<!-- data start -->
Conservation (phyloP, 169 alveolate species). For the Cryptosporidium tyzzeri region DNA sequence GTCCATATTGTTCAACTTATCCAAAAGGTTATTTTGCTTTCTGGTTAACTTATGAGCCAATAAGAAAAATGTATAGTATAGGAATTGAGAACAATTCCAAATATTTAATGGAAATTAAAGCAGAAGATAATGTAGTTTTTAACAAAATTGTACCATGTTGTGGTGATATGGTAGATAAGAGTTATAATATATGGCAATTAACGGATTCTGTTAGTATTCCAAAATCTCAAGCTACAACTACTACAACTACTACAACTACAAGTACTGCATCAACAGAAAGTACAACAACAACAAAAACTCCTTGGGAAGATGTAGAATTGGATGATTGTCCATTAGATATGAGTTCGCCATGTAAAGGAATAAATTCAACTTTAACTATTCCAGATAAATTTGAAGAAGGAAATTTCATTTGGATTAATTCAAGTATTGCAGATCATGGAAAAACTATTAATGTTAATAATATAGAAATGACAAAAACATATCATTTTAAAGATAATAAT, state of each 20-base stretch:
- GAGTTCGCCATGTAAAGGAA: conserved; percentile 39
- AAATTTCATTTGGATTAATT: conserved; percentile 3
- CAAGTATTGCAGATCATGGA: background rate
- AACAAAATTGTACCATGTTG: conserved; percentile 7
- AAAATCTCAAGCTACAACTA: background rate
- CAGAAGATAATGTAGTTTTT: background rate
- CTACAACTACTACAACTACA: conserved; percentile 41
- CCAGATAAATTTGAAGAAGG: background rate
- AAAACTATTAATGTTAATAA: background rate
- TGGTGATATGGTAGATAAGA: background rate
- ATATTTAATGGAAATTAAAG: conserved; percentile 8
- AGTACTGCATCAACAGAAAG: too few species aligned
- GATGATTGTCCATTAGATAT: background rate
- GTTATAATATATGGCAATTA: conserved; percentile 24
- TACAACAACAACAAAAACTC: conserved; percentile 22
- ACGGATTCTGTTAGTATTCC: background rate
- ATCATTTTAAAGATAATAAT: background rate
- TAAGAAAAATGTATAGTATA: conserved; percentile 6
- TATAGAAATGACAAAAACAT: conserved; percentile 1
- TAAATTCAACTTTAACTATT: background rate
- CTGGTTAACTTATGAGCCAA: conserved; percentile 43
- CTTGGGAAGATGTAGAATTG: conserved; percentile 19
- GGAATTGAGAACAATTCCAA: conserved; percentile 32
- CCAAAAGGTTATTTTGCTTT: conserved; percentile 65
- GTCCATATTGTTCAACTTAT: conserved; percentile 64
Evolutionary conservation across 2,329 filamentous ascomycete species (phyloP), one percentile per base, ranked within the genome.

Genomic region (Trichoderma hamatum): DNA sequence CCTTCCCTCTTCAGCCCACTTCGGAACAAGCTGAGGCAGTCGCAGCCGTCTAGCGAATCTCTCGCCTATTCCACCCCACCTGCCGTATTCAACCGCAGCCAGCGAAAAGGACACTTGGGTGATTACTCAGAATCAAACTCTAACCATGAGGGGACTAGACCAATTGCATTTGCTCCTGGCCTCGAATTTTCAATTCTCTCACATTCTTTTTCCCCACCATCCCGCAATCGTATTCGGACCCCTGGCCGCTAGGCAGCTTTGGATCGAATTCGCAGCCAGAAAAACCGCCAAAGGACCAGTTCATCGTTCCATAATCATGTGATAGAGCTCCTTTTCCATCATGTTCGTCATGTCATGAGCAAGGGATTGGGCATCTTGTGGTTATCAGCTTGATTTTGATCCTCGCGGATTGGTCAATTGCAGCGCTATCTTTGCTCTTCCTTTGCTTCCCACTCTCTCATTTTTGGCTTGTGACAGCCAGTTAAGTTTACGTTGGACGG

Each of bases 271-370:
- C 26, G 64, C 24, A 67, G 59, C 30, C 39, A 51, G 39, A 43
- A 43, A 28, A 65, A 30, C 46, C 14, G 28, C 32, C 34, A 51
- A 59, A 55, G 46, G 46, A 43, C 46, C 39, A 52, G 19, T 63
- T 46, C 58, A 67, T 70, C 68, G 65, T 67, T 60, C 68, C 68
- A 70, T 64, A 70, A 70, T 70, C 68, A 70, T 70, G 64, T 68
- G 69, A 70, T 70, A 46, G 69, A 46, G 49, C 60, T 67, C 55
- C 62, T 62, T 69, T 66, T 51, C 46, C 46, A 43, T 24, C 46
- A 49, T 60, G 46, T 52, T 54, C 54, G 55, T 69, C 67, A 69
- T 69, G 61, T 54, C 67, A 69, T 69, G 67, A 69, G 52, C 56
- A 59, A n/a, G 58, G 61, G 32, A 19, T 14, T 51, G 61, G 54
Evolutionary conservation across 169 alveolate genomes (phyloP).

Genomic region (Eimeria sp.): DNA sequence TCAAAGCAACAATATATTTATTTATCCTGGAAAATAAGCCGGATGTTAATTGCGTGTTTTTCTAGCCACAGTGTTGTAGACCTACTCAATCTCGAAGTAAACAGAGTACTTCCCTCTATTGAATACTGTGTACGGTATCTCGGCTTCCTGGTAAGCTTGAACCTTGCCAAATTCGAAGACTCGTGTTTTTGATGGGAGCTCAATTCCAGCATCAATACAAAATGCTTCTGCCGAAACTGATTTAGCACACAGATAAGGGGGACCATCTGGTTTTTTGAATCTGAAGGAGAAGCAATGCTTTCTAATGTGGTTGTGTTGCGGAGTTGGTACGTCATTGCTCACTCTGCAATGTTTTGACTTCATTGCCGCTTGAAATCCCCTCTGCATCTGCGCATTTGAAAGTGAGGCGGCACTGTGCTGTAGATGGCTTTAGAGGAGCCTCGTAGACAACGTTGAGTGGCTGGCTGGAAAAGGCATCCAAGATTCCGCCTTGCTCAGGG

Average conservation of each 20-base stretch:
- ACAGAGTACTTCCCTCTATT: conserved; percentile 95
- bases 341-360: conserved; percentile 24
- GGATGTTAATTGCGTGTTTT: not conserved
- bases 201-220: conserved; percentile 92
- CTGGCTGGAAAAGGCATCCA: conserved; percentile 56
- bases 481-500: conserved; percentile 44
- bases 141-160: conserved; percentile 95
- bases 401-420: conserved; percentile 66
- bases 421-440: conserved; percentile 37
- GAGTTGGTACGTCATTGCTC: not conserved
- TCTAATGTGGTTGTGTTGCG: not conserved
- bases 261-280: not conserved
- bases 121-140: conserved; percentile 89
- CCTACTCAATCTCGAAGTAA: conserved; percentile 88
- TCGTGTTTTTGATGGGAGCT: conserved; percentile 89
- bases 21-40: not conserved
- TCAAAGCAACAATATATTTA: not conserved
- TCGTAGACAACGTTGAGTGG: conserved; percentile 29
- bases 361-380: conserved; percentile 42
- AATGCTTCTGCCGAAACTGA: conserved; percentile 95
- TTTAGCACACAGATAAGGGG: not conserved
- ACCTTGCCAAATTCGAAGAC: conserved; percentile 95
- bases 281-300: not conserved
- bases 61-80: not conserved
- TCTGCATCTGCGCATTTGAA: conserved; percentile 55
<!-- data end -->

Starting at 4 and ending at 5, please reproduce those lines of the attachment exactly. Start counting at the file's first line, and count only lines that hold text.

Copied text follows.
- CAAGTATTGCAGATCATGGA: background rate
- AACAAAATTGTACCATGTTG: conserved; percentile 7